Schools are soul crushing institutions. And in the society today certain at-risk individuals are going to lash out at the one thing that represents their life.

  13. The Masked Chicken says:

    Yet, another school shooting. Yet more explanations.

    David French cites the Threshold Theory of Mark Granvetter, developed in 1978 as an explanation. French writes:

    In the elegant theoretical model Granovetter proposed, riots were started by people with a threshold of zero—instigators willing to throw a rock through a window at the slightest provocation. Then comes the person who will throw a rock if someone else goes first. He has a threshold of one. Next in is the person with the threshold of two. His qualms are overcome when he sees the instigator and the instigator’s accomplice. Next to him is someone with a threshold of three, who would never break windows and loot stores unless there were three people right in front of him who were already doing that—and so on up to the hundredth person, a righteous upstanding citizen who nonetheless could set his beliefs aside and grab a camera from the broken window of the electronics store if everyone around him was grabbing cameras from the electronics store.

    1978 was a heady year for these sorts of theories – in the same year, Thomas Schelling published his book, Micromotives and Macrobehavior, which posits a very similar threshold theory under the guise of, “tipping,” behavior; the British mathematician, Christopher Zeeman, published his paper on prison riots, which used the new mathematical techniques of Catastrophe Theory, which is all about the different types of sudden, radical changes that can occur in a system. These are older theories. If one were to propose these sorts of theories, today, one would use reaction-diffusion equations, where an initial reaction diffuses in a system, then, another reaction occurs and that diffuses, etc., until patterned behavior starts to emerge.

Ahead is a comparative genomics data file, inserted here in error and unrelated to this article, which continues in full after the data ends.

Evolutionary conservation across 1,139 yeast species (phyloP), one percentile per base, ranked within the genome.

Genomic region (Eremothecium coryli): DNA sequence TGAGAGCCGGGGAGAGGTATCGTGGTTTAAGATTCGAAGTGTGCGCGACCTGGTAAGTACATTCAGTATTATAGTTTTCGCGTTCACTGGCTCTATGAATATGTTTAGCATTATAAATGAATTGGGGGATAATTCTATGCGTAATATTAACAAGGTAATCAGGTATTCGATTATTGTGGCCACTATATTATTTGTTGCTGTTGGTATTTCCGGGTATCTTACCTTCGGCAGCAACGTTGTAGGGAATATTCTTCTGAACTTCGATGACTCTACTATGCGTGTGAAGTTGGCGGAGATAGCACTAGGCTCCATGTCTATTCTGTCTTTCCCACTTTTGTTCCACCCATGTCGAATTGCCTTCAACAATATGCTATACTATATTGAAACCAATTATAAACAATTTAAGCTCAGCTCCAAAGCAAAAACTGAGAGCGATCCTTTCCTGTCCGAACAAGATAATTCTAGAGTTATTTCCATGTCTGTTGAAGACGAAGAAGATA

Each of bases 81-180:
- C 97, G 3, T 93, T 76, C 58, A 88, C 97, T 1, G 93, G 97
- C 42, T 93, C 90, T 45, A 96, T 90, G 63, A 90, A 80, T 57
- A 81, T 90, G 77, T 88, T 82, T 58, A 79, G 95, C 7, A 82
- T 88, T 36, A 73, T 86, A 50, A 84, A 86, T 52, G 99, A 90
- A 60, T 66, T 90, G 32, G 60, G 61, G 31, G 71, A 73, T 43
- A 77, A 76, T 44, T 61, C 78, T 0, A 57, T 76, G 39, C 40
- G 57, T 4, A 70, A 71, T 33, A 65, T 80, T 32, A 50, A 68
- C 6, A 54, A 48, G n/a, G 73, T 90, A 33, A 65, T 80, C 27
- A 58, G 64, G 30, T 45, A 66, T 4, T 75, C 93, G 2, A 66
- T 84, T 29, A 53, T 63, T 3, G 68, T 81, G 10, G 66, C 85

In contrast to these sorts of bifurcation theories, I would rather talk about cheese.

    According to Wikipedia, the first commercially available, individually wrapped, cheese slices were introduced in the U.S. by Arnold Nawrocki, working for Clearfield Cheese Co. in 1956. How American: each man has his own slice. During the same period, from 1951 to 1957, the race was on to produce, yet, another triumph for the individual man: birth control. A year after cheese was separated from the conglomerate cylinder, sliced, emulsified and modified, sex was, likewise, separated from society, sliced into individual encounters, sweetened with temptation and promises, and modified from an encounter with the other to a satisfaction with oneself.

    Every act of contraceptive sex is an act of desperation, of despair. Even more so, abortion. This is where the theology of personal judgment, so popular with Protestants, has led us – to sliced cheese, to sliced lives, to a theology that even when it proclaims social justice does so one indivdual at a time. Society began the long march into numb detachment and despair in the 1950’s, when social cohesion was shattered by those who returned from WWII. Sadly, The Greatest Generation saved us from one kind of slavery only to plunge us into another more subtle and deadlier one. They saved us from one madman only to release us to another – the madman within.